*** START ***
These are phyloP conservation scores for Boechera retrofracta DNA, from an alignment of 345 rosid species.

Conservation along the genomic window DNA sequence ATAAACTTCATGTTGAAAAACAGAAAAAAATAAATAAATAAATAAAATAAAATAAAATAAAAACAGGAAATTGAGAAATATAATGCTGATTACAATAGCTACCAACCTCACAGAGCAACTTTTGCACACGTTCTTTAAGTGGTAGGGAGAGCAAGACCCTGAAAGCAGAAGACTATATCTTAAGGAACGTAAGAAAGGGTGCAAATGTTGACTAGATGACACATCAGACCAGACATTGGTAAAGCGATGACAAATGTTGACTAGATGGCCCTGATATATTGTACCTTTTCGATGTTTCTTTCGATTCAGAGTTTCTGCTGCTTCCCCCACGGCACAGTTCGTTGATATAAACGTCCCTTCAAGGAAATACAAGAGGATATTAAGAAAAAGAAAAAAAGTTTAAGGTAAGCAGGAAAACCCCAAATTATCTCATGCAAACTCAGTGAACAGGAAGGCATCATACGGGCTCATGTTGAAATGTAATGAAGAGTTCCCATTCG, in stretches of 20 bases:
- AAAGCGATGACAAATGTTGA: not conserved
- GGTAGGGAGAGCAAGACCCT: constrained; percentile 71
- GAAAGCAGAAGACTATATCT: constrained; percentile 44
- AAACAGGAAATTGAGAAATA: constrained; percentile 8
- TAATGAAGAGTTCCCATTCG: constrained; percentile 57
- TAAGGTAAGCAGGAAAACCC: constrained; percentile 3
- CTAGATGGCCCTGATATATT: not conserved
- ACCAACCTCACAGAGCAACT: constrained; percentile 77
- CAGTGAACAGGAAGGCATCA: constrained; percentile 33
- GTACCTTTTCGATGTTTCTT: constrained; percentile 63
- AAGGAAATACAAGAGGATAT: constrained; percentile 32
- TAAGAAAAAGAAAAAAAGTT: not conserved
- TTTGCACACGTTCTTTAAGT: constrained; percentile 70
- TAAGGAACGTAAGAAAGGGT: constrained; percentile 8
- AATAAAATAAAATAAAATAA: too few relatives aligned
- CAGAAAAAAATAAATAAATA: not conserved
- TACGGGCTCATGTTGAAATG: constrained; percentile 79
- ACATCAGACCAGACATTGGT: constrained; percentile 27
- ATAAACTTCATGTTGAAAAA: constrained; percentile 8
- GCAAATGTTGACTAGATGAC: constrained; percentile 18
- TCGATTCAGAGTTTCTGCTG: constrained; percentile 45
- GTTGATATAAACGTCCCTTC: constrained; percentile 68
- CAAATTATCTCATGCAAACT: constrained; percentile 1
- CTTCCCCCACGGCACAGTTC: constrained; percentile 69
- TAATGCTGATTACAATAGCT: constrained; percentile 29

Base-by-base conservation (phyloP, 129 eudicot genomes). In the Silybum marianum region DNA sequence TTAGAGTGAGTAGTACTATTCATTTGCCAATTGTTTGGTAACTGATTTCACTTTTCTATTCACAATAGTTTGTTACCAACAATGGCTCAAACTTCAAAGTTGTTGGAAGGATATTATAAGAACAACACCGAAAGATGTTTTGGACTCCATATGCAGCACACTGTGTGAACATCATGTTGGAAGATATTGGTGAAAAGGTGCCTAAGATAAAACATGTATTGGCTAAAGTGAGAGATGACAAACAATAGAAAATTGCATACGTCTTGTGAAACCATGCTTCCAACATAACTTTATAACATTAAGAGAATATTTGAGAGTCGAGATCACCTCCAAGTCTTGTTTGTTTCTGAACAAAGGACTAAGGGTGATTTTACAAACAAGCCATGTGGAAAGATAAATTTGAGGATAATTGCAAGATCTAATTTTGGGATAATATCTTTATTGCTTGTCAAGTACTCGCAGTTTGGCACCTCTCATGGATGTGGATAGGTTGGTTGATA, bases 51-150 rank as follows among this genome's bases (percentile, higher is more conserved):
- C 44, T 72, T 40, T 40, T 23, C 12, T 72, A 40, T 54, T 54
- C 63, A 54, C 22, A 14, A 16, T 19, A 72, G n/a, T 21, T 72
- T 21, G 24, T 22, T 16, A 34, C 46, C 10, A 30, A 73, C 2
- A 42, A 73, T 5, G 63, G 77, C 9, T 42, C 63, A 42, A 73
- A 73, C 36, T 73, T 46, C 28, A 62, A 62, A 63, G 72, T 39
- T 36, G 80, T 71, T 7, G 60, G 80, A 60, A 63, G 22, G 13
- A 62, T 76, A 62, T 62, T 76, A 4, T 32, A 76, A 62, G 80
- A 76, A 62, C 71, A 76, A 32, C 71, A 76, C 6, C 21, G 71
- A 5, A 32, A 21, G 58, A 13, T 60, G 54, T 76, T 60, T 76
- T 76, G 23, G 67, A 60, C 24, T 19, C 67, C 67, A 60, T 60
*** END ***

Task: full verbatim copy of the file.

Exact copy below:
These are phyloP conservation scores for Boechera retrofracta DNA, from an alignment of 345 rosid species.

Conservation along the genomic window DNA sequence ATAAACTTCATGTTGAAAAACAGAAAAAAATAAATAAATAAATAAAATAAAATAAAATAAAAACAGGAAATTGAGAAATATAATGCTGATTACAATAGCTACCAACCTCACAGAGCAACTTTTGCACACGTTCTTTAAGTGGTAGGGAGAGCAAGACCCTGAAAGCAGAAGACTATATCTTAAGGAACGTAAGAAAGGGTGCAAATGTTGACTAGATGACACATCAGACCAGACATTGGTAAAGCGATGACAAATGTTGACTAGATGGCCCTGATATATTGTACCTTTTCGATGTTTCTTTCGATTCAGAGTTTCTGCTGCTTCCCCCACGGCACAGTTCGTTGATATAAACGTCCCTTCAAGGAAATACAAGAGGATATTAAGAAAAAGAAAAAAAGTTTAAGGTAAGCAGGAAAACCCCAAATTATCTCATGCAAACTCAGTGAACAGGAAGGCATCATACGGGCTCATGTTGAAATGTAATGAAGAGTTCCCATTCG, in stretches of 20 bases:
- AAAGCGATGACAAATGTTGA: not conserved
- GGTAGGGAGAGCAAGACCCT: constrained; percentile 71
- GAAAGCAGAAGACTATATCT: constrained; percentile 44
- AAACAGGAAATTGAGAAATA: constrained; percentile 8
- TAATGAAGAGTTCCCATTCG: constrained; percentile 57
- TAAGGTAAGCAGGAAAACCC: constrained; percentile 3
- CTAGATGGCCCTGATATATT: not conserved
- ACCAACCTCACAGAGCAACT: constrained; percentile 77
- CAGTGAACAGGAAGGCATCA: constrained; percentile 33
- GTACCTTTTCGATGTTTCTT: constrained; percentile 63
- AAGGAAATACAAGAGGATAT: constrained; percentile 32
- TAAGAAAAAGAAAAAAAGTT: not conserved
- TTTGCACACGTTCTTTAAGT: constrained; percentile 70
- TAAGGAACGTAAGAAAGGGT: constrained; percentile 8
- AATAAAATAAAATAAAATAA: too few relatives aligned
- CAGAAAAAAATAAATAAATA: not conserved
- TACGGGCTCATGTTGAAATG: constrained; percentile 79
- ACATCAGACCAGACATTGGT: constrained; percentile 27
- ATAAACTTCATGTTGAAAAA: constrained; percentile 8
- GCAAATGTTGACTAGATGAC: constrained; percentile 18
- TCGATTCAGAGTTTCTGCTG: constrained; percentile 45
- GTTGATATAAACGTCCCTTC: constrained; percentile 68
- CAAATTATCTCATGCAAACT: constrained; percentile 1
- CTTCCCCCACGGCACAGTTC: constrained; percentile 69
- TAATGCTGATTACAATAGCT: constrained; percentile 29

Base-by-base conservation (phyloP, 129 eudicot genomes). In the Silybum marianum region DNA sequence TTAGAGTGAGTAGTACTATTCATTTGCCAATTGTTTGGTAACTGATTTCACTTTTCTATTCACAATAGTTTGTTACCAACAATGGCTCAAACTTCAAAGTTGTTGGAAGGATATTATAAGAACAACACCGAAAGATGTTTTGGACTCCATATGCAGCACACTGTGTGAACATCATGTTGGAAGATATTGGTGAAAAGGTGCCTAAGATAAAACATGTATTGGCTAAAGTGAGAGATGACAAACAATAGAAAATTGCATACGTCTTGTGAAACCATGCTTCCAACATAACTTTATAACATTAAGAGAATATTTGAGAGTCGAGATCACCTCCAAGTCTTGTTTGTTTCTGAACAAAGGACTAAGGGTGATTTTACAAACAAGCCATGTGGAAAGATAAATTTGAGGATAATTGCAAGATCTAATTTTGGGATAATATCTTTATTGCTTGTCAAGTACTCGCAGTTTGGCACCTCTCATGGATGTGGATAGGTTGGTTGATA, bases 51-150 rank as follows among this genome's bases (percentile, higher is more conserved):
- C 44, T 72, T 40, T 40, T 23, C 12, T 72, A 40, T 54, T 54
- C 63, A 54, C 22, A 14, A 16, T 19, A 72, G n/a, T 21, T 72
- T 21, G 24, T 22, T 16, A 34, C 46, C 10, A 30, A 73, C 2
- A 42, A 73, T 5, G 63, G 77, C 9, T 42, C 63, A 42, A 73
- A 73, C 36, T 73, T 46, C 28, A 62, A 62, A 63, G 72, T 39
- T 36, G 80, T 71, T 7, G 60, G 80, A 60, A 63, G 22, G 13
- A 62, T 76, A 62, T 62, T 76, A 4, T 32, A 76, A 62, G 80
- A 76, A 62, C 71, A 76, A 32, C 71, A 76, C 6, C 21, G 71
- A 5, A 32, A 21, G 58, A 13, T 60, G 54, T 76, T 60, T 76
- T 76, G 23, G 67, A 60, C 24, T 19, C 67, C 67, A 60, T 60